It was over three years ago when Slator covered Amazon’s acquisition of Safaba. Of course, Google’s foray into (statistical) MT happened over a dozen years ago; Microsoft’s, even earlier.
Amazon, in effect, bought its own machine translation (MT) unit with the Safaba deal and has since built it out a lot — enough to help Bridgeman Images translate hundreds of millions of words in a matter of weeks. Look, no LSP required.
Should it be cause for concern that big tech is increasingly able to offer LSP-level customization? (Microsoft and Google’s stock NMT engines were already customizable as of 2018.)
According to our February 22, 2019 poll, 34.2% of Slator readers think that customized MT offerings by big tech will indeed pose a threat to LSPs in the next two to three years, while 28.8% say the threat is probable. Only 12.3% of respondents seem unconcerned.
Going, going, gone…!
How important is a domain name in the language industry? Interpreters Unlimited thinks it is. So does Ukrain’s VC fund Digital Future led by Oleksii Vitchenko; and so did the 10 or so competing bidders for the domain Translate.com.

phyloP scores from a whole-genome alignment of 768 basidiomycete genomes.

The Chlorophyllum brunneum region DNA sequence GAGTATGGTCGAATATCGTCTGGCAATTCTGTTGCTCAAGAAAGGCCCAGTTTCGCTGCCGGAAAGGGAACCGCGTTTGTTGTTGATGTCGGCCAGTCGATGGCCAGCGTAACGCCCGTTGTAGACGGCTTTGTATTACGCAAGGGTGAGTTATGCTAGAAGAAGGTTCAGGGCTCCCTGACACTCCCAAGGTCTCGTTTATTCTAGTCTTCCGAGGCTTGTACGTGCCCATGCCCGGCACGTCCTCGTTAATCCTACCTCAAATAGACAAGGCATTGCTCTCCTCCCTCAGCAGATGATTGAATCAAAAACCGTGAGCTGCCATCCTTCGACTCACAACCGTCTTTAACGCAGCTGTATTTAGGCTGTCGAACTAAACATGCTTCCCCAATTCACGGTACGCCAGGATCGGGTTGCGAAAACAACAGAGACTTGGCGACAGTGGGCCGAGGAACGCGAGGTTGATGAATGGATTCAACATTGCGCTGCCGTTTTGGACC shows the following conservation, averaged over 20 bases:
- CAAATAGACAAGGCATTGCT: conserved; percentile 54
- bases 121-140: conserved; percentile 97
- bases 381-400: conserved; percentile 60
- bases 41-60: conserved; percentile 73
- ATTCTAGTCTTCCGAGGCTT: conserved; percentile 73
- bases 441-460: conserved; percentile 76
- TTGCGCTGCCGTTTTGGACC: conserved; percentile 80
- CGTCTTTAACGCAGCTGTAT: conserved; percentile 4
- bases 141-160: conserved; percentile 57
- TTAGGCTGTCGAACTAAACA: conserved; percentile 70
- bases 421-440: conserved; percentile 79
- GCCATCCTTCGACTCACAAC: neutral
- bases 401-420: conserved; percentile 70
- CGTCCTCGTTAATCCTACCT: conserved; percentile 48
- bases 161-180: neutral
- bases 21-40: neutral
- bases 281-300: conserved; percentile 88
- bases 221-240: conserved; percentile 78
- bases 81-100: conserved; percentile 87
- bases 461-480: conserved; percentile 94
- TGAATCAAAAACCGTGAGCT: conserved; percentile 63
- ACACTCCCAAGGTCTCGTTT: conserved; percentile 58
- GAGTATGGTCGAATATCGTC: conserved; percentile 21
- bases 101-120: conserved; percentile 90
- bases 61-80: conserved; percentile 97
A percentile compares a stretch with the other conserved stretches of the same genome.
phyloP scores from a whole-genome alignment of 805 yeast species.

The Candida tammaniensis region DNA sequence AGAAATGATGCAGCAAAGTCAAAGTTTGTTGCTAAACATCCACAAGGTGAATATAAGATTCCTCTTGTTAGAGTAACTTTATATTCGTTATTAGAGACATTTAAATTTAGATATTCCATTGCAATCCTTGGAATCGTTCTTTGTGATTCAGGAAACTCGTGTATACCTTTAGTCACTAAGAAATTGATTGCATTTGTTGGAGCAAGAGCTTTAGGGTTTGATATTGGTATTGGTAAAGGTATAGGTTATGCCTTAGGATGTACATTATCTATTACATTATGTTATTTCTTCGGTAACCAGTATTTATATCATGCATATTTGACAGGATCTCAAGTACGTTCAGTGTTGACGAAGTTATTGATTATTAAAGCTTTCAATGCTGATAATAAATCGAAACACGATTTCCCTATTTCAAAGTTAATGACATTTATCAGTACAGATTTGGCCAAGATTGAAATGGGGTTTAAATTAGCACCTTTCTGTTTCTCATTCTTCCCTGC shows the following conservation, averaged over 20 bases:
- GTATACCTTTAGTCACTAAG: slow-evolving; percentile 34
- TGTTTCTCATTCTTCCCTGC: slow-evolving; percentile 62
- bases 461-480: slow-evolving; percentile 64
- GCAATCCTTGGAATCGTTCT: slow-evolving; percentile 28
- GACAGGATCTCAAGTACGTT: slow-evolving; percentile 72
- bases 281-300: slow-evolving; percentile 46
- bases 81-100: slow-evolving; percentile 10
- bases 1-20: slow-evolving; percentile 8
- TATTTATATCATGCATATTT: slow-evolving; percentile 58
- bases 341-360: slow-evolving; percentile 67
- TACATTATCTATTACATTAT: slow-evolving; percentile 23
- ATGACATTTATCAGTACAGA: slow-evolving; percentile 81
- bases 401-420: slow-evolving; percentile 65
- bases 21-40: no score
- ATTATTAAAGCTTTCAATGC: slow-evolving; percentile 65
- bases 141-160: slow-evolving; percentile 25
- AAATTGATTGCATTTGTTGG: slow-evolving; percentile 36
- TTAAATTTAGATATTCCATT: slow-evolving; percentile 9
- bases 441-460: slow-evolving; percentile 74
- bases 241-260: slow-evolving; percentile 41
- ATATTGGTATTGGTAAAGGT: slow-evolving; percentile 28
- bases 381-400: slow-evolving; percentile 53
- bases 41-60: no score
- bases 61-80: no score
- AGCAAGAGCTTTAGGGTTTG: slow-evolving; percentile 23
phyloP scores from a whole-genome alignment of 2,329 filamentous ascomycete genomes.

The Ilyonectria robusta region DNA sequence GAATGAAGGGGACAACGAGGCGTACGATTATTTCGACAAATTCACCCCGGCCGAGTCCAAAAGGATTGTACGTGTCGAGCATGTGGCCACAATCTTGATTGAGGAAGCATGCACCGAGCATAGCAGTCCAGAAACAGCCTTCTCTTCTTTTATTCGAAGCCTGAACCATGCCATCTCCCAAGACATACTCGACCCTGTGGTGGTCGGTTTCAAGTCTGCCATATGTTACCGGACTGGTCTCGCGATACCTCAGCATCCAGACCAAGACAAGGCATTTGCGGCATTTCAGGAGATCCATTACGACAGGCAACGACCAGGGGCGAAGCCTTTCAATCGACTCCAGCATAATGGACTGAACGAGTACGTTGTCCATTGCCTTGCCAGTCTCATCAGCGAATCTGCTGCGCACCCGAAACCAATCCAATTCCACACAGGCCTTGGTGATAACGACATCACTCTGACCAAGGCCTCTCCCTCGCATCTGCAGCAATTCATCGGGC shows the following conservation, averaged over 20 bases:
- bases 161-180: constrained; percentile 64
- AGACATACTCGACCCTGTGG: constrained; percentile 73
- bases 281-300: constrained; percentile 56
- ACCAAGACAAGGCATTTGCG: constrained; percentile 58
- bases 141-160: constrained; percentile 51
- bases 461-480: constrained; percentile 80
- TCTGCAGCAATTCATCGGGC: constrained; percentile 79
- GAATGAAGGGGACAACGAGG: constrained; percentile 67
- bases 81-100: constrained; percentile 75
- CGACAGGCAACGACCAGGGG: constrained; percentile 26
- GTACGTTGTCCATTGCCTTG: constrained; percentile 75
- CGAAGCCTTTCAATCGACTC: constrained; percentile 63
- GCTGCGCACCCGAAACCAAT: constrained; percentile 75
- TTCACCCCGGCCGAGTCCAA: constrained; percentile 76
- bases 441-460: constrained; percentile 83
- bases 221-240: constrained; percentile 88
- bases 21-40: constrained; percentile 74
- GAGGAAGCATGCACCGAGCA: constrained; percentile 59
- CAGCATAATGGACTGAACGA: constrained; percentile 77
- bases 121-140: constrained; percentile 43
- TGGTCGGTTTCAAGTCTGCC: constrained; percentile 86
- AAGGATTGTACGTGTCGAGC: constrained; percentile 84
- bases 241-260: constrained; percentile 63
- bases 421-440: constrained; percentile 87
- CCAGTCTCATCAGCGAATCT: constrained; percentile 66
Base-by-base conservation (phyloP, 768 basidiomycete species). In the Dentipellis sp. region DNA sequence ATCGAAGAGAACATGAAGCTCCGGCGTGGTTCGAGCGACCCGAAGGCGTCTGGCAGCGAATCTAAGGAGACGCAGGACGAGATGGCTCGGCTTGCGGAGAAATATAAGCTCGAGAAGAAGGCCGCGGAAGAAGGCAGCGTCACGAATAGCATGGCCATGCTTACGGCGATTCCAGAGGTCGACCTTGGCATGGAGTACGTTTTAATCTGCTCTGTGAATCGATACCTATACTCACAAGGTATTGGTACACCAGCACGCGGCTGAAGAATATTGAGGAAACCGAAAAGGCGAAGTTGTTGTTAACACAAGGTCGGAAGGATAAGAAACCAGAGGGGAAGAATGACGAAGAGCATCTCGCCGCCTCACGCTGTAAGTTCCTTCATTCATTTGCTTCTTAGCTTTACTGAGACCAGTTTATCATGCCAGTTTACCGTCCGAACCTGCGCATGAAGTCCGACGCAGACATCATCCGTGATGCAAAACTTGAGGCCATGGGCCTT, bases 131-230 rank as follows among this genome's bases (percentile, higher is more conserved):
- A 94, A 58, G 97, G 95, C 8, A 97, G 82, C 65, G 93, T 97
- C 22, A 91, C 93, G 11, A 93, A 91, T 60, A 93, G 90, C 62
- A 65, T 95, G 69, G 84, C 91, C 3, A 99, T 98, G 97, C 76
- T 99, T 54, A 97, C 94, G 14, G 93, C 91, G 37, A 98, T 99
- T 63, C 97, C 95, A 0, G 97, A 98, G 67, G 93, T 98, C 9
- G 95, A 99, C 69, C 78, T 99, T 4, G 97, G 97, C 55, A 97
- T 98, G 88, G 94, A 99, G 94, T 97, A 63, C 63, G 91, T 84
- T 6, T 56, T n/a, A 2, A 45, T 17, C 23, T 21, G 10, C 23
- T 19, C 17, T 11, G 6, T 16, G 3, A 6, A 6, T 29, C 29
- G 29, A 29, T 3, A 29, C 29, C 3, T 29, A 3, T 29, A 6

As reported on February 13, 2019, Vitchenko forked over a cool USD 853,000 for Translate.com. Vitchenko’s winning bid among over a hundred others got him the “domain and other digital assets,” not any underlying business.
An overwhelming number of polled readers think Vitchenko paid too much for Translate.com (77.6%), while the rest were split across thinking the price tag was Just Right (10.5%), a Total Bargain (6.6%), and Quite Cheap (5.3%).
Anonymous No More
According to one language industry client, they no longer work much with anonymous translators from agencies because “working directly with freelance translators makes it easier for us to ensure quality.”
Most respondents to our February 8, 2019 poll concur, with 39.4% saying it is Essential that end-customers and translators communicate directly with each other, 26% thinking it is Important, and 24.4% saying it is Nice to Have. Only 10.2% think it unimportant.
Sometimes though, an LSP is unable to facilitate the relationship between linguist and end-customer simply because many customer-facing LSPs outsource work to smaller, more specialized firms.
Single or Multi Brand?
A mere two months into the year and already Slator has covered half a dozen language industry acquisitions; this is just on the heels of what was likely the most active year in the industry’s M&A history, 2018, by sheer number of deals.
As with every acquisition, a central question is whether to retain the brand of the target or rebrand to the buyer’s name? Reader opinion is pretty much split on whether it is reasonable for an LSP to operate under a single brand, with 43.1% saying it Depends, 25% saying Yes, and 31.9%, No.